20 Phenomenology (2) A prerequisite of a good survey is that all respondents are really able to give a definite and unambiguous answer to the questions, and that they understand what is asked of them in the same way. One could, for example, ask farmers, "How much risk do you run on your farm?" with a scale of response options ranging, for example, from "a lot of risk" to "no risk". But this yields quantitatively meaningless data that is not objective, since the interpretations of "how much risk" by farmers could focus, for example, on the number, size, frequency, severity, likelihood or consequence of risks, and each farmer will have his own idiosyncratic idea about that. All farmers may suffer, for example, from a lack of rainfall, but some will personally consider it a large risk, others a low risk, and some not a risk at all. RSA-Questionnaire design

21 Epistemology There are 3 ½ main epistemological perspectives: Positivism – Interested in causes and predicting likelihood of incidences, seeks to explain, creates social ‘facts’. Anti-positivism – also known as interpretivism (hermeneutics)- a tradition in social science related to interactionism and the verstehen sociology of Max Weber and Georg Simmel Phenomenology – Interested in social meanings, seeks to interpret, uses direct involvement, creates data on social interactions. Critical – Interested in understanding social phenomena in their social context, seeks out structural relationships, data is historical, structural and ideological. (mixed form for positivism and interpretivism)

22 Critical (1) Core concepts are: – (1) That critical social theory should be directed at the totality of society in its historical specificity (i.e. how it came to be configured at a specific point in time), and – (2) That critical theory should improve understanding of society by integrating all the major social sciences, including geography, economics, sociology, history, political science, anthropology, and psychology.

23 Critical (2) From the 1960s and 1970s onward, language, symbolism, text, and meaning came to be seen as the theoretical foundation for the humanities, through the influence of Ludwig Wittgenstein, Ferdinand de Saussure, George Herbert Mead, Noam Chomsky, Hans-Georg Gadamer, Roland Barthes, Jacques Derrida and other thinkers in linguistic and analytic philosophy, structural linguistics, symbolic interactionism, hermeneutics, semiology, linguistically oriented psychoanalysis (Jacques Lacan, Alfred Lorenzer), and deconstruction. When, in the 1970s and 1980s, Jürgen Habermas redefined critical social theory as a theory of communication, i.e. communicative competence and communicative rationality on the one hand, distorted communication on the other, the two versions of critical theory began to overlap or intertwine to a much greater degree than before. 1.Sociological Criticism 2.Literal Criticism

24 Paper #1 due next week. Pick one epistemological perspective. Pick at least four notable theorists that defend this perspective In no more than single spaced-10ptTimes New Roman’ed 8 pages review(60-80%) and comment (remaining%) on that epistemological perspective. Your commentary should not cite any other main stream (competing) epistemological perspectives.

25 MORE… Emic and etic are terms used by anthropologists and by others in the social and behavioral sciences to refer to two kinds of data concerning human behavior. In particular, they are used in cultural anthropology to refer to kinds of fieldwork done and viewpoints obtained.socialbehavioraldatabehavior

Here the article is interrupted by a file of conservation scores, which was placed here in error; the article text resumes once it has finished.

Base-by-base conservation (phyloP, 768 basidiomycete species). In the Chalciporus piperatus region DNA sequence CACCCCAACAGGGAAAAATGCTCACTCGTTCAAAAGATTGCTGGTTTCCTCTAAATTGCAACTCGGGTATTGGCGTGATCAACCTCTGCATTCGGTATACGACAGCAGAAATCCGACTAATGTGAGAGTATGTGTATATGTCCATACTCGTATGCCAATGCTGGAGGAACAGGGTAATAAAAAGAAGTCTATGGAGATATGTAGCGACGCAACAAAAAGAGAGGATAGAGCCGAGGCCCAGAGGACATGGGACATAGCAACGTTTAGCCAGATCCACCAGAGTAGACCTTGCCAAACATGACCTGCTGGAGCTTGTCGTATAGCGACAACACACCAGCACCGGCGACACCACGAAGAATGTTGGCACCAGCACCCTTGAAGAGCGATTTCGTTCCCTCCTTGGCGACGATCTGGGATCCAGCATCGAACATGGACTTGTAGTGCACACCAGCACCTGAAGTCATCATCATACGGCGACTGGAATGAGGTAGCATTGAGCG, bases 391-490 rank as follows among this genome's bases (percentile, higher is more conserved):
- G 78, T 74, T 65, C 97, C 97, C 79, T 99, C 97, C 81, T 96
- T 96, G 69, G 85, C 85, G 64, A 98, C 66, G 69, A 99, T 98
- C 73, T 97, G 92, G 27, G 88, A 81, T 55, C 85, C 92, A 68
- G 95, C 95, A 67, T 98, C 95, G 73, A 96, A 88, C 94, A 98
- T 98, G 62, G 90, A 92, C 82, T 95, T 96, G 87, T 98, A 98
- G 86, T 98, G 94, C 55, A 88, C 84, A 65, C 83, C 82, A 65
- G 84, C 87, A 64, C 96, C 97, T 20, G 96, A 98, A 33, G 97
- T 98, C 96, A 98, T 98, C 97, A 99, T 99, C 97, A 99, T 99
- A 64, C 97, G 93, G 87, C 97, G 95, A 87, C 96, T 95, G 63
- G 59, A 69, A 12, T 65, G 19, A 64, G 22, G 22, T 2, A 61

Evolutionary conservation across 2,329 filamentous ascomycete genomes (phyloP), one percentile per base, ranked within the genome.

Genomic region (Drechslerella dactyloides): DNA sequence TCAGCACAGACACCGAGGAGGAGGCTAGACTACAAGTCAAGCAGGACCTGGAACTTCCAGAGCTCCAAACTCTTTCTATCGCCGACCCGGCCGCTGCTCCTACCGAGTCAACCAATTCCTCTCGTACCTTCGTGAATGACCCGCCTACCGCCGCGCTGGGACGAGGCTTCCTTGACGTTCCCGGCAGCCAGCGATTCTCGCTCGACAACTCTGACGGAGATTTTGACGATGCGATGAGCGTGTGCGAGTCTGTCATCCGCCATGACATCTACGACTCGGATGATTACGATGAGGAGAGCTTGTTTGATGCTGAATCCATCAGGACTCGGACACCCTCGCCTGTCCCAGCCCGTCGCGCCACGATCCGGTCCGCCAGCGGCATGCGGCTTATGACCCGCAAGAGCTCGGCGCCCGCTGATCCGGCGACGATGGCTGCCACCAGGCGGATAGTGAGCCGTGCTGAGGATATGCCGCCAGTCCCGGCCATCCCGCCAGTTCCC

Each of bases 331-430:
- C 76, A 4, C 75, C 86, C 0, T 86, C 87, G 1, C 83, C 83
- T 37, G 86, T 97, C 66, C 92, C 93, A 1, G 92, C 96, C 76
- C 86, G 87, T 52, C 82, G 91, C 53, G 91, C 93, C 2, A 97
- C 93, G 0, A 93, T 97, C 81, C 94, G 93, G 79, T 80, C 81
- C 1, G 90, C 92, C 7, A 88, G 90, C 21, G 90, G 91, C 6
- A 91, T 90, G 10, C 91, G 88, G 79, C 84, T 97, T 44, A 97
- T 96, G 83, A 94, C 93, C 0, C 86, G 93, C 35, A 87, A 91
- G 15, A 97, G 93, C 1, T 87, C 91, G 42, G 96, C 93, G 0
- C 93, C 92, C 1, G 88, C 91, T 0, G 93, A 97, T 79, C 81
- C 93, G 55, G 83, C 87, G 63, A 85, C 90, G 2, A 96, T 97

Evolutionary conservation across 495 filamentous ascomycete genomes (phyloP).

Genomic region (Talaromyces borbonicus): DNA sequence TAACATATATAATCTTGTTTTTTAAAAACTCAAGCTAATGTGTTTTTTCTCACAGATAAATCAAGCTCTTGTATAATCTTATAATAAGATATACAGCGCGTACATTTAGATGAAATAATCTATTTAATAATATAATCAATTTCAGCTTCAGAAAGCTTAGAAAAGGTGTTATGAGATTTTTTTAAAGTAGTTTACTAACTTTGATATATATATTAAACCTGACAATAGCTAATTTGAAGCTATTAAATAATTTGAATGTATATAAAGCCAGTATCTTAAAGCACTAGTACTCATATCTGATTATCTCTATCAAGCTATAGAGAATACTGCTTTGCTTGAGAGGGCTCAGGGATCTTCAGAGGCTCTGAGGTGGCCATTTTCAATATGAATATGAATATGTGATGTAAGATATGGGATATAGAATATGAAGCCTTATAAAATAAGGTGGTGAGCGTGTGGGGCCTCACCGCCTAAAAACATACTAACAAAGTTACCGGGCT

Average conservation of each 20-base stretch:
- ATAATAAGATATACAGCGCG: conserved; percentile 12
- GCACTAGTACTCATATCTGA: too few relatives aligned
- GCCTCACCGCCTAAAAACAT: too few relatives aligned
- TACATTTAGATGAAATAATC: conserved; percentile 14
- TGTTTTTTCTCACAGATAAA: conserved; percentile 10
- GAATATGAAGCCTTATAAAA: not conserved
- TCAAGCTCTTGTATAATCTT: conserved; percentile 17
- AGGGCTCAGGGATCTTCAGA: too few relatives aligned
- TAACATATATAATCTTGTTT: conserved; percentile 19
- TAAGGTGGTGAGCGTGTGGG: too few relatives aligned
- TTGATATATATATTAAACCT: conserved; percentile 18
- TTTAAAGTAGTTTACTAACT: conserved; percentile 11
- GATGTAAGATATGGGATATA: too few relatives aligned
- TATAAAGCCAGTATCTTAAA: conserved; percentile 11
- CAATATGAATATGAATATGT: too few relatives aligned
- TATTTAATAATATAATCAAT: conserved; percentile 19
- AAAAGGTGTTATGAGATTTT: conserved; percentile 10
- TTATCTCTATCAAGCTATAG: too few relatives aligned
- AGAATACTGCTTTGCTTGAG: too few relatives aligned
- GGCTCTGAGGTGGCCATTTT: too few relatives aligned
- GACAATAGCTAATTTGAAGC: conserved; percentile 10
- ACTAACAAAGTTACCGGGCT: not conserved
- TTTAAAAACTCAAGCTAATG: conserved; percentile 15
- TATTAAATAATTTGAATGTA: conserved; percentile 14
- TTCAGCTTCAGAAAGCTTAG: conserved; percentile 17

26 Emic vs Etic An 'emic' account is a description of behavior or a belief in terms meaningful (consciously or unconsciously) to the actor; that is, an emic account comes from a person within the culture. Almost anything from within a culture can provide an emic account. An 'etic' account is a description of a behavior or belief by an observer, in terms that can be applied to other cultures; that is, an etic account attempts to be 'culturally neutral'.

27 What is the purpose of the research? What are your units of analysis? What are your points of focus? What is the time dimension? Designing a research project: – conceptualisation – operationalization. Reliability, replication and validity. What do you need to think about when Designing Research?

28 Different Purposes of Research (1) Exploratory – Goal is to generate many ideas. – Develop tentative theories and conjectures. – Become familiar with the basic facts, people and concerns involved. – Formulate questions and refine issues for future research. – Used when little is written on an issue. – It is the initial research. – Usually qualitative research.

29 Different Purposes of Research (2) Descriptive research – Presents a profile of a group or describes a process, mechanism or relationship or presents basic background information or a context. – Used very often in applied research. – E.g.: General Household survey – describes demographic characteristics, economic factors and social trends. – Can be used to monitor changes in family structure and household composition. – Can also be used to gain an insight into the changing social and economic circumstances of population groups. – Often survey research.

30 Different Purposes of Research (3) Analytical (or explanatory) – goes beyond simple description to model empirically the social phenomena under investigation. – It involves theory testing or elaboration of a theory.

31 Different Purposes of Research (4) Evaluation – characterised by the focus on collecting data to ascertain the effects of some form of planned change. – Used in applied research to evaluate a policy initiative or social programme to determine if it is working. – Can be small or large scale, e.g.: effectiveness of a crime prevention programme in a local housing estate.